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Old 10-21-2013, 06:06 PM   #886
melville
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So on the HD boards, can they even spell Kant? Always something with you Airhead folk!
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Call me Mel. Some years ago- never mind how long precisely- having little or no money in my purse, and nothing particular to interest me at home, I thought I would ride about a little and see the other parts of the world. It is a way I have of driving off the spleen and regulating the circulation.
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Old 10-21-2013, 06:19 PM   #887
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Originally Posted by melville View Post
So on the HD boards, can they even spell Kant? Always something with you Airhead folk!
I chose the example because of my inability to spell Heidi...you know, the other one.
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Old 10-21-2013, 06:36 PM   #888
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Quote:
Originally Posted by Plaka View Post
I chose the example because of my inability to spell Heidi...you know, the other one.
Heidegger?
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Call me Mel. Some years ago- never mind how long precisely- having little or no money in my purse, and nothing particular to interest me at home, I thought I would ride about a little and see the other parts of the world. It is a way I have of driving off the spleen and regulating the circulation.
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Old 10-21-2013, 06:39 PM   #889
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Quote:
Originally Posted by melville View Post
So on the HD boards, can they even spell Kant? Always something with you Airhead folk!
Maybe, but they definitely will know how to spell the word that sounds the same, if properly pronounced, in it's native tongue.
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Old 10-21-2013, 07:49 PM   #890
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Quote:
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Maybe, but they definitely will know how to spell the word that sounds the same, if properly pronounced, in it's native tongue.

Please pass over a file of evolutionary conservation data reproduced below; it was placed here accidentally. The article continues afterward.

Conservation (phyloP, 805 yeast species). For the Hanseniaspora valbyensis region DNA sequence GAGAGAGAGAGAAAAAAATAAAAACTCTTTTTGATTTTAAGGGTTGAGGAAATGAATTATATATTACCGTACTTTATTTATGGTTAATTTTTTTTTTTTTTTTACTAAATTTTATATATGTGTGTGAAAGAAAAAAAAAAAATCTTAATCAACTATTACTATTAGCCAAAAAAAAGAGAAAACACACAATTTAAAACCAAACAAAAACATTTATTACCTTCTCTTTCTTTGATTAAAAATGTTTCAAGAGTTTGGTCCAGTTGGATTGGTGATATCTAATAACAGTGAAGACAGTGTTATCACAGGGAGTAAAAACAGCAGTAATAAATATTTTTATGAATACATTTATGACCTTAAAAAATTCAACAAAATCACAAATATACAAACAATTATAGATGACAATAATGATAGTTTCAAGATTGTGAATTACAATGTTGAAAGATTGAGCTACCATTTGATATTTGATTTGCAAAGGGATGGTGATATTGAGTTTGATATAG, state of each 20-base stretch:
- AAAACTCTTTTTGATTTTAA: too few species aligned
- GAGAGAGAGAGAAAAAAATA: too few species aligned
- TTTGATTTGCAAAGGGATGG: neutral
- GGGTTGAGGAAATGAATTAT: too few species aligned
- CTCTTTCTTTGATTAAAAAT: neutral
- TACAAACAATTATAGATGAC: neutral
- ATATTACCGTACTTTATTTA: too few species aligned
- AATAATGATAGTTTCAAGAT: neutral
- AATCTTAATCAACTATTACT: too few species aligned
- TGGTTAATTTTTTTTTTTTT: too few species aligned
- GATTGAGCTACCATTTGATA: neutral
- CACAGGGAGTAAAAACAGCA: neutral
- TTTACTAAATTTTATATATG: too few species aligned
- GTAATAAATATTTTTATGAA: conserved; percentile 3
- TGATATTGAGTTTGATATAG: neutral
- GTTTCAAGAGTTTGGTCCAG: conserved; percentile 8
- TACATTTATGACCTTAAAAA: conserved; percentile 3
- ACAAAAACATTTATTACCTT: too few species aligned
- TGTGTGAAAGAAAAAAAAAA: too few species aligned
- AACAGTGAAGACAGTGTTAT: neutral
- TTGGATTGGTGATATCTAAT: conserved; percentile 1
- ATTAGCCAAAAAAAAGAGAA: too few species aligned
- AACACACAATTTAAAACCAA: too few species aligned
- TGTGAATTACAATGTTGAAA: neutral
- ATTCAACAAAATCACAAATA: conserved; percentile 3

OK, going full tweed 'n' elbow patches here. Dated a gal once who found the origins of that word empowering. Auf Deutsch, koennen: to know.
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Call me Mel. Some years ago- never mind how long precisely- having little or no money in my purse, and nothing particular to interest me at home, I thought I would ride about a little and see the other parts of the world. It is a way I have of driving off the spleen and regulating the circulation.
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Old 10-21-2013, 10:01 PM   #891
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Originally Posted by disston View Post
I have a couple of Kant books on the shelf. Have never even tried to read them. They are decoration.
My father was once ditching a ton of philosophy books. I was eagerly picking through the boxes, grabbing interesting things. He said, "my boy, there's nothing there". For once I believed him, and put them all back.
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Old 10-28-2013, 03:54 PM   #892
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Leaky Bing carb fix on R80 G/S

phantom carb flooding problems are no fun at all

when new Bings are very reliable and virtually trouble free. but fast forward 30+ years .. all moving components do wear, this very much includes needle, seat and float.